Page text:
Patellofemoral Pain Syndrome: A Diagnostic Analysis

Clinical Question:

What is the best diagnostic procedure to identify the true presence of the patellofemoral pain syndrome?

Evidence Used

Data Sources: Pubmed, Google Scholar
Search Terms: "patellofemoral pain syndrome" AND/OR "diagnosis" AND/OR "physical therapy" AND/OR "diagnostic tests" AND/OR "medical imaging"

Inclusion Criteria: meta-analyses; systematic reviews; studies that included likelihood ratios, and sensitivity and specificity values.
Exclusion Criteria: case studies; studies that didn't test for likelihood ratios, and sensitivity and specificity values.

Background Information

Physical Therapy Relevance
Patellofemoral Pain Syndrome is listed as the second most common musculoskeletal diagnosis of the that presents in the physical therapy clinic. It has been reported to account for roughly 25% of the population. (1)

Description of PFPS

Anterior or retropatellar pain that is provoked by sitting for long periods of time, climbing or going down stairs and squatting and with no other outstanding pathology. (2)

Subjective Information


  • Anterior Knee Pain (4)
    • Increased with higher compressive forces associated with certain movements
      • Ascending/descending stairs
      • Sitting with knees bent
      • Kneeling
      • Squatting

Risk Factors (5)

  • Female adolescents
  • Younger physically active adults

Mechanism of Injury (6)

  • The cause of PFPS is unknown
  • Suggested causes include:
    • Lower extremity malalignment
    • Muscular imbalances
    • Lateral retinaculum tightness
    • Disruption of cartilage
    • Increased Q angle
    • Overuse
    • Abnormal mechanics of the hip

Differential Diagnosis (4)

  • Patellar tendinitis
  • Osteoarthritis in the knee
  • Medial meniscus tears
  • ACL Tears
  • PCL tears

Objective Information

Physical Examination (2)
  • Observation and palpation of the knee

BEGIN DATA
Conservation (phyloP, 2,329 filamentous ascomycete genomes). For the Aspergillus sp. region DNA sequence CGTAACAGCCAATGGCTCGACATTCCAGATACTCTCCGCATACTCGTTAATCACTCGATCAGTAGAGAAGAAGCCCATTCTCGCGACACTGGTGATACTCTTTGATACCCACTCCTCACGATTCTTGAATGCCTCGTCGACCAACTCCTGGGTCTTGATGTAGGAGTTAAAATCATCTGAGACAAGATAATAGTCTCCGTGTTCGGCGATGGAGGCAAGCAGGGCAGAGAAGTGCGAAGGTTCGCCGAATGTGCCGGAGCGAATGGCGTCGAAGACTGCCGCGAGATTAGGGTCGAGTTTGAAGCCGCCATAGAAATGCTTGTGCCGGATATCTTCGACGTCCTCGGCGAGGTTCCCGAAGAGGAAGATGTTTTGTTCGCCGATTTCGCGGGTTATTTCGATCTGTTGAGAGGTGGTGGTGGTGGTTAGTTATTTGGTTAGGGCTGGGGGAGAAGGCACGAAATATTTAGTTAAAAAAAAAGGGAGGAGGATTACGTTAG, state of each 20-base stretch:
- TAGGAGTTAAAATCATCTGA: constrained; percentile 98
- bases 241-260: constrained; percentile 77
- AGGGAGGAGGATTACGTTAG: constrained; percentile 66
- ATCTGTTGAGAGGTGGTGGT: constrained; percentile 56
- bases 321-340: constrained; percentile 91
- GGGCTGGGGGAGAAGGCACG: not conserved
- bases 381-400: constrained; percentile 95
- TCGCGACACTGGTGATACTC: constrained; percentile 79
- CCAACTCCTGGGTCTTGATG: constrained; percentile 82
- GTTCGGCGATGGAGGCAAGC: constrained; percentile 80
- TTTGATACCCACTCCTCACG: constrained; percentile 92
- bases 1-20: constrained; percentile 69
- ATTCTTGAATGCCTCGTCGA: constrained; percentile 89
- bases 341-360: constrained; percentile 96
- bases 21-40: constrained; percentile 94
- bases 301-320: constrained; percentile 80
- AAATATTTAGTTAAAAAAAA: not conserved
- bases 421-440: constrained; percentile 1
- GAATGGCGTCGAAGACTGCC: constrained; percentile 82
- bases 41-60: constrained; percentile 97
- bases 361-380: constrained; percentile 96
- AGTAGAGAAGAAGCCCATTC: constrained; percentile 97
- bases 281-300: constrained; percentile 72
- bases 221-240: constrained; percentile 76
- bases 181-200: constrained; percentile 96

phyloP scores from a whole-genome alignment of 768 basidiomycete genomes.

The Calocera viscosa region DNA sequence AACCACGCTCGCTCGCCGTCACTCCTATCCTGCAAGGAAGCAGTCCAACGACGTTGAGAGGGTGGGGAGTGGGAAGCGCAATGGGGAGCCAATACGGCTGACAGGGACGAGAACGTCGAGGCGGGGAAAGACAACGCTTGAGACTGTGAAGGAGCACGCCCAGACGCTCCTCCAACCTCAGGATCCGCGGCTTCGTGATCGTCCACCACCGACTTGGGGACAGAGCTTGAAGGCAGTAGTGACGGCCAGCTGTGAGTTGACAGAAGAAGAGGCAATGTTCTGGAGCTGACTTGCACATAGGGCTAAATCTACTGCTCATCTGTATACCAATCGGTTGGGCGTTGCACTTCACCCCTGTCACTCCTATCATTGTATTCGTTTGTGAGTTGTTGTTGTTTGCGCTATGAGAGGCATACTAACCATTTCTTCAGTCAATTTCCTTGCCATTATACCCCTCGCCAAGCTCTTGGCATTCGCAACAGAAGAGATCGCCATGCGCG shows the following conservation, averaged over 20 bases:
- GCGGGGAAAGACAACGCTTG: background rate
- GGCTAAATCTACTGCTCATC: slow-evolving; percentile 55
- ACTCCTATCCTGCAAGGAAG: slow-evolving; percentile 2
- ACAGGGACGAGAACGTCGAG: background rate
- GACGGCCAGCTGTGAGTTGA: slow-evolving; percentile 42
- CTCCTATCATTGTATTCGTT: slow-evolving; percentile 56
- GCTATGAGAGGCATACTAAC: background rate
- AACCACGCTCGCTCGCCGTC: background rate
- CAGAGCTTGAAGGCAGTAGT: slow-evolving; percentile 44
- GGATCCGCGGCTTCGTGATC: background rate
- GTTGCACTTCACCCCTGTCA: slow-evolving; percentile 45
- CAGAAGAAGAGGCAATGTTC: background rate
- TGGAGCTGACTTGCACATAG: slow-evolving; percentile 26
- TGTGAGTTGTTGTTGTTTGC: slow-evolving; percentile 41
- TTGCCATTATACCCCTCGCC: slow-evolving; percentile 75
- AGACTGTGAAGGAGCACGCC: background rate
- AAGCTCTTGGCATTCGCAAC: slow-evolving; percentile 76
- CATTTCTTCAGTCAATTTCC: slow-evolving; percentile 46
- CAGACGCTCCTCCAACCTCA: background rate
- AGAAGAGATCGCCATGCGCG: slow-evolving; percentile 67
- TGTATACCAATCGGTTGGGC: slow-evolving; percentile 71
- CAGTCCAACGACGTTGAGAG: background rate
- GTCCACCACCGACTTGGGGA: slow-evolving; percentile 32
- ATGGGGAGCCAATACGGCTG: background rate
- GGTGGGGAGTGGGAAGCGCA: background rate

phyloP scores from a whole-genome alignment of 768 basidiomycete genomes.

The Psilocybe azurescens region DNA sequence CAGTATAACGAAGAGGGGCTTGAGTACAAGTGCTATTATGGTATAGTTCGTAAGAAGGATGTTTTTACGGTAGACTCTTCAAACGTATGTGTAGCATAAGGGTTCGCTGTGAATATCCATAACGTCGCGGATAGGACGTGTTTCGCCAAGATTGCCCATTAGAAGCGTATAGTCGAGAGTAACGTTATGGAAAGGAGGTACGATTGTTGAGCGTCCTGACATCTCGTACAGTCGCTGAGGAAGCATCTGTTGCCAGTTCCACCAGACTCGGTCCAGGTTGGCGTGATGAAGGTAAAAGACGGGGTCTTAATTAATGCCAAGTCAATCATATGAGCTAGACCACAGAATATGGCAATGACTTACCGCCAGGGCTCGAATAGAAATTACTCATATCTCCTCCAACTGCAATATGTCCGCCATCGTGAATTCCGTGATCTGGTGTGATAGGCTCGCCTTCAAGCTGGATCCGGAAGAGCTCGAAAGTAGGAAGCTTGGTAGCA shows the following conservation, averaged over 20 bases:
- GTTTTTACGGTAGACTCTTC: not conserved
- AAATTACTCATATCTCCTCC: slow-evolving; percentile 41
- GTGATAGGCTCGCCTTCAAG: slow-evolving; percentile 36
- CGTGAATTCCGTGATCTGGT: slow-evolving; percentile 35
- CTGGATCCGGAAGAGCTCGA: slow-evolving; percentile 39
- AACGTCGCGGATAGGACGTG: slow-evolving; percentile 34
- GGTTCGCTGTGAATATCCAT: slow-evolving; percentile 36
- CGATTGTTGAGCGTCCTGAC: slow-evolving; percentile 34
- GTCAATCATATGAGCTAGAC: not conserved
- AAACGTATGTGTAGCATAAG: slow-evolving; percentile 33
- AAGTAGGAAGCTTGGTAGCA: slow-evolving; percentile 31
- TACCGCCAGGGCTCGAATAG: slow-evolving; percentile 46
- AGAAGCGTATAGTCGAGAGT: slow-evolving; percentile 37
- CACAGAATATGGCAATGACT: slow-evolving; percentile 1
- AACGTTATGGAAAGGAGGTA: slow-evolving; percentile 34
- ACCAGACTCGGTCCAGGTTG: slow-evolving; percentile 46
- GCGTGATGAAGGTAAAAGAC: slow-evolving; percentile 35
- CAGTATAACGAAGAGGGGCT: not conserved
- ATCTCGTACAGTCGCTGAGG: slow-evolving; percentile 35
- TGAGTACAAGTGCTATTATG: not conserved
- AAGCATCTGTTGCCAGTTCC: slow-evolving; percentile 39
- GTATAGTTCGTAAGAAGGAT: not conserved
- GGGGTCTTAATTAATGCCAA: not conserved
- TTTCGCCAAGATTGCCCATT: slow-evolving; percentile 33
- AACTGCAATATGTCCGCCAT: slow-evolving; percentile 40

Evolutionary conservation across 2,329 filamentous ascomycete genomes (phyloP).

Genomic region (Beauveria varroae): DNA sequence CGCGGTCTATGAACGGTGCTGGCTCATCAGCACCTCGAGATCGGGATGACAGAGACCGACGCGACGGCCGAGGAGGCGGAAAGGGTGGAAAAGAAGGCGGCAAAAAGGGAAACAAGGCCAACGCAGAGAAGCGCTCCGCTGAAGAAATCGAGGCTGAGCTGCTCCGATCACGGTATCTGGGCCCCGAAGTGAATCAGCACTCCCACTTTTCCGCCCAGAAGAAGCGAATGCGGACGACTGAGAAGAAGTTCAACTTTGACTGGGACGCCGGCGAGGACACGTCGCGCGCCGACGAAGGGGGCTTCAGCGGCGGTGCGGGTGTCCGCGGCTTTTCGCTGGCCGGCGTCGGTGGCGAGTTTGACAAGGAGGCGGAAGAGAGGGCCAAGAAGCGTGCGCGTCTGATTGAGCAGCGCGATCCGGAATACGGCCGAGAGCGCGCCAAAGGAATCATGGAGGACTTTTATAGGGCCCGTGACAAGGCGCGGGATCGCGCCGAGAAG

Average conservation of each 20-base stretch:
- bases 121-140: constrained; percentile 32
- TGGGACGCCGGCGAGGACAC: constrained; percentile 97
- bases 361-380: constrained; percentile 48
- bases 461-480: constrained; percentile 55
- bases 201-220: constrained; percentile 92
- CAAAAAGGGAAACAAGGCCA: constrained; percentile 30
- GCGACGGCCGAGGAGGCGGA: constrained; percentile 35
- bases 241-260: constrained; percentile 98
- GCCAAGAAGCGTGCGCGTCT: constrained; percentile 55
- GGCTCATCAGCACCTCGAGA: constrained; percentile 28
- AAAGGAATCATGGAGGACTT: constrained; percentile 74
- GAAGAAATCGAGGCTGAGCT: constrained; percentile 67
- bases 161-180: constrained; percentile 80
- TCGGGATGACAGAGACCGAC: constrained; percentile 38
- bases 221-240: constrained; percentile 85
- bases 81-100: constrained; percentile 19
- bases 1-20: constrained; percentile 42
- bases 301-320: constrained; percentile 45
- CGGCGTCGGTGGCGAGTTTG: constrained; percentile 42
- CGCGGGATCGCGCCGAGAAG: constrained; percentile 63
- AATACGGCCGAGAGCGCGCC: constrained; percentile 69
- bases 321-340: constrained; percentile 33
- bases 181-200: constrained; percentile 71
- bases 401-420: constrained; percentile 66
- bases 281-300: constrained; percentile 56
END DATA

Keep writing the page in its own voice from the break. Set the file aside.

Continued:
• Abnormal tracking of the patella can cause pain and tissue stresses
    • A positive result of abnormal patellar tracking would lead to a suspicion of PFPS
    • Examiner would continue with further special testing

Joint Kinematics (3)
  • The patella glides along the patellar surface of the femur.
    • With flexion, the patella will glide inferiorly and medially.
    • With extension, the patella will glide superiorly and laterally

In NJ Macintyre's study, Patellofemoral Joint Kinematics In Individuals With And Without Patellofemoral Pain Syndrome, the researchers found that during knee flexion there was a significant change in patellar position between the two groups. The study concluded that at 19° of knee flexion the patella tracks on average 2.25mm more laterally in the individuals with patellofemoral pain syndrome compared to those without.

Objective Tests for Patellofemoral Pain Syndrome

Waldron’s test (2)
  • Description: For phase I, the patient is in the supine position. The examiner presses the patella against the femur while performing passive knee flexion. For phase II, the patient is standing and performs a slow, full squat while the examiner gently presses the patella against the femur.
  • Positive finding: pain and crepitus
  • Sensitivity: 45% (5)
  • Specificity: 83% (5)
  • Positive Likelihood Ratio: Phase 1 = 1.0; Phase II = 1.05 (5)

Phase I:

Phase II:

Eccentric step test (2)

  • Description: Each patient should be barefoot when performing this test. A step adjust to 50% of the height of the patient’s tibia (to standardize step height). The patient is given a demonstration and the instructions to stand with both feet on the step with their hands on their hips. First step down with the involved leg and then back up onto the stool. Then step down with the uninvolved leg, leaving the involved leg to support their weight on the stool.